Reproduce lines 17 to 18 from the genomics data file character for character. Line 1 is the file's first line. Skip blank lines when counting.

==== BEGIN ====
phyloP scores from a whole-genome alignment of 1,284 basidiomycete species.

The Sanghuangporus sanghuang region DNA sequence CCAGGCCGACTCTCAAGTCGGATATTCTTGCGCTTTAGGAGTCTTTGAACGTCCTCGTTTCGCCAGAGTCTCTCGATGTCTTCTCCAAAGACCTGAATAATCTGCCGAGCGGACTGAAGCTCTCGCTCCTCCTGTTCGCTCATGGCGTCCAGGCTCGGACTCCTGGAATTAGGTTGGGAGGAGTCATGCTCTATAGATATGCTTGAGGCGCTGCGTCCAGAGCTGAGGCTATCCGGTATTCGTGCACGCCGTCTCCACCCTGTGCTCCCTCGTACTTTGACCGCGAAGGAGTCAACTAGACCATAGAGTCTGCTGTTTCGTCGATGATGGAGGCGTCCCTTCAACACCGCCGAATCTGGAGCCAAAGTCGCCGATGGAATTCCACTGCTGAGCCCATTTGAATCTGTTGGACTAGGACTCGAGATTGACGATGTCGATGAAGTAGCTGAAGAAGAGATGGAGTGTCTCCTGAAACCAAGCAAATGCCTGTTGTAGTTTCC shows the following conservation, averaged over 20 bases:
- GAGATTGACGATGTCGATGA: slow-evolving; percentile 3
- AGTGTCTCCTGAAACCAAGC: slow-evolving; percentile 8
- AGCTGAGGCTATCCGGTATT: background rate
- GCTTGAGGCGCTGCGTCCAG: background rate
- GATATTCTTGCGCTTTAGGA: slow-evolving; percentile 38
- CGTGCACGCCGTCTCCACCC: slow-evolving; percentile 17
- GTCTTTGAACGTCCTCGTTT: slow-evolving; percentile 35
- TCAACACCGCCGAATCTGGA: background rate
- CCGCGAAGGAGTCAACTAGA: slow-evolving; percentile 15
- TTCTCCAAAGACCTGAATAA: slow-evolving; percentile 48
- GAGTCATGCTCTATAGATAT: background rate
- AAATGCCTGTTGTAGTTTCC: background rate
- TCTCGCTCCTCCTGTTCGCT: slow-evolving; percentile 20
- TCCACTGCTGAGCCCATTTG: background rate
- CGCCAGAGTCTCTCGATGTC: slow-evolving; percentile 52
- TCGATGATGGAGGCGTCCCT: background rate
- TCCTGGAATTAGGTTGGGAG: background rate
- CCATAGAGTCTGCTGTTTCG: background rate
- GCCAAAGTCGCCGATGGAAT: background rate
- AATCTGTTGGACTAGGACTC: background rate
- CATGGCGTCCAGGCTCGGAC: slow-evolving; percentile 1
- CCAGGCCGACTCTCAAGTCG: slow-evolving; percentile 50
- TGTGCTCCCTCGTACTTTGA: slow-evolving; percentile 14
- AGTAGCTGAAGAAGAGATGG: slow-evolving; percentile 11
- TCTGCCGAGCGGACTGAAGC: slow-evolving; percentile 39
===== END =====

- CGCCAGAGTCTCTCGATGTC: slow-evolving; percentile 52
- TCGATGATGGAGGCGTCCCT: background rate